Deconvoluting virome-wide antibody epitope reactivity profiles

Daniel R. Monaco, Sanjay V. Kottapalli, Florian P. Breitwieser, Danielle E. Anderson, Limin Wijaya, Kevin Tan, Wan Ni Chia, Kai Kammers, Patrizio Caturegli, Kathleen Waugh, Mario Roederer, Michelle Petri, Daniel W. Goldman, Marian Rewers, Lin Fa Wang, H. Benjamin Larman

Research output: Contribution to journalArticlepeer-review


Background: Comprehensive characterization of exposures and immune responses to viral infections is critical to a basic understanding of human health and disease. We previously developed the VirScan system, a programmable phage-display technology for profiling antibody binding to a library of peptides designed to span the human virome. Previous VirScan analytical approaches did not carefully account for antibody cross-reactivity among sequences shared by related viruses or for the disproportionate representation of individual viruses in the library. Methods: Here we present the AntiViral Antibody Response Deconvolution Algorithm (AVARDA), a multi-module software package for analyzing VirScan datasets. AVARDA provides a probabilistic assessment of infection with species-level resolution by considering sequence alignment of all library peptides to each other and to all human viruses. We employed AVARDA to analyze VirScan data from a cohort of encephalitis patients with either known viral infections or undiagnosed etiologies. We further assessed AVARDA's utility in associating viral infection with type 1 diabetes and lupus. Findings: By comparing acute and convalescent sera, AVARDA successfully confirmed or detected encephalitis-associated responses to human herpesviruses 1, 3, 4, 5, and 6, improving the rate of diagnosing viral encephalitis in this cohort by 44%. AVARDA analyses of VirScan data from the type 1 diabetes and lupus cohorts implicated enterovirus and herpesvirus infections, respectively. Interpretation: AVARDA, in combination with VirScan and other pan-pathogen serological techniques, is likely to find broad utility in the epidemiology and diagnosis of infectious diseases. Funding: This work was made possible by support from the National Institutes of Health (NIH), the US Army Research Office, the Singapore Infectious Diseases Initiative (SIDI), the Singapore Ministry of Health's National Medical Research Council (NMRC) and the Singapore National Research Foundation (NRF).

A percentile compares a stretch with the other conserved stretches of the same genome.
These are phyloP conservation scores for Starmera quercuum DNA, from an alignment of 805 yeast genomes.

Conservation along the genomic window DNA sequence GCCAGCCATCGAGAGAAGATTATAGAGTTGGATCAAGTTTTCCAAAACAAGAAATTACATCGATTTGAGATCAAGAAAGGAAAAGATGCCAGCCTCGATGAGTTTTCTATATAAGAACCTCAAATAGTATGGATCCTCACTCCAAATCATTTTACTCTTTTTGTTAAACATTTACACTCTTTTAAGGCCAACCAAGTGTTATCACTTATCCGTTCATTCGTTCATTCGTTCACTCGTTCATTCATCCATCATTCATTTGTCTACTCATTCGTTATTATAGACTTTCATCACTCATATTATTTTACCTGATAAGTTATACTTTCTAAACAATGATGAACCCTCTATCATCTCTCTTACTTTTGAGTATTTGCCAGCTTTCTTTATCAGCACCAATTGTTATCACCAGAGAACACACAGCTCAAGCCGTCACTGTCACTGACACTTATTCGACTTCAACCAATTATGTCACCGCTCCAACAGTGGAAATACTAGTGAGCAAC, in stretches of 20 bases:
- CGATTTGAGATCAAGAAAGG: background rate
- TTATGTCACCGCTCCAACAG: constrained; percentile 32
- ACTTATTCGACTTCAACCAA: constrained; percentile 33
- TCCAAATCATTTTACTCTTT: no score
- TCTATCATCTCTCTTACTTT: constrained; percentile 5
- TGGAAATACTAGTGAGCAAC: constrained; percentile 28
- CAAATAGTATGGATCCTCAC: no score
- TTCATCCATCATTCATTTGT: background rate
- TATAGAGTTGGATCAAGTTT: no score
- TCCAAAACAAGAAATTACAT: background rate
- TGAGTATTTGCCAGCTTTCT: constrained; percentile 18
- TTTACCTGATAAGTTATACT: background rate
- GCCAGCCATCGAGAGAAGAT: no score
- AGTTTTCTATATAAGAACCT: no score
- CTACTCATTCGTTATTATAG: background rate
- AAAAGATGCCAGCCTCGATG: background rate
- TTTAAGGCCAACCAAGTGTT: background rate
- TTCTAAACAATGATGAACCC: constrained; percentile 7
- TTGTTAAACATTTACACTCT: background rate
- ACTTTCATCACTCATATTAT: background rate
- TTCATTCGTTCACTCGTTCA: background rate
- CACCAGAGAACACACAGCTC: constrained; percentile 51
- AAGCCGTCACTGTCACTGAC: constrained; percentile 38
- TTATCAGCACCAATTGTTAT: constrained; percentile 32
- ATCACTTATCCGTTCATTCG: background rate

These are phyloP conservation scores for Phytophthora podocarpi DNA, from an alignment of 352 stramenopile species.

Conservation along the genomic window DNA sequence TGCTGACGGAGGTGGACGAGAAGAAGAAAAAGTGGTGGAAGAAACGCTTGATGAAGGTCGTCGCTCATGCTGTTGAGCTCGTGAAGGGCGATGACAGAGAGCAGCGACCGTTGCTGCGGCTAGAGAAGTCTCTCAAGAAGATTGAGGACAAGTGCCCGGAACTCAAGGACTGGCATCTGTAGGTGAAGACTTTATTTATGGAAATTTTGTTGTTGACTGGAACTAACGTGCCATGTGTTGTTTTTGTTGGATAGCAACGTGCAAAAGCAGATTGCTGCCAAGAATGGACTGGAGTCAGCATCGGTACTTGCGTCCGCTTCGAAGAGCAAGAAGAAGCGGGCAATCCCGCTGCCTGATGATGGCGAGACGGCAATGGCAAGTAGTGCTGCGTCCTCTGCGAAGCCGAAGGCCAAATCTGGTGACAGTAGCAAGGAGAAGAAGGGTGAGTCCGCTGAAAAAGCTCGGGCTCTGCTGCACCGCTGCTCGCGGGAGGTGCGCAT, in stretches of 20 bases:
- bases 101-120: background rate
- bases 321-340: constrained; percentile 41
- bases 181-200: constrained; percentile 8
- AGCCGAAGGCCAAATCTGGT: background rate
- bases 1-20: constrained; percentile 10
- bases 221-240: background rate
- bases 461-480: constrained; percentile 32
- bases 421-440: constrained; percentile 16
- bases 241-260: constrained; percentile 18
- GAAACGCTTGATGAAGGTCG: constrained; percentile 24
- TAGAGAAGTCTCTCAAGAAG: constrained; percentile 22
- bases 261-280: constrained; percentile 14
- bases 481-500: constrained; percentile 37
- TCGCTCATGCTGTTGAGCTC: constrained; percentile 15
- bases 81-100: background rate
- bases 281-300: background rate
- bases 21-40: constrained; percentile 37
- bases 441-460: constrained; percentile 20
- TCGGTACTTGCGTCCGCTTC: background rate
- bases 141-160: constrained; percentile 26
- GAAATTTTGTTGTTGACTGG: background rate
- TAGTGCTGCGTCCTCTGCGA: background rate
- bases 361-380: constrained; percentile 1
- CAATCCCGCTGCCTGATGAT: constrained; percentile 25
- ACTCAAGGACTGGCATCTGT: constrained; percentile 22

Original languageEnglish (US)
Article number103747
StatePublished - Jan 2022


  • Antibody profiling
  • Encephalitis
  • Phage ImmunoPrecipitation Sequencing (PhIP-Seq)
  • Systemic lupus erythematosus
  • Type 1 diabetes
  • VirScan

ASJC Scopus subject areas

  • Biochemistry, Genetics and Molecular Biology(all)


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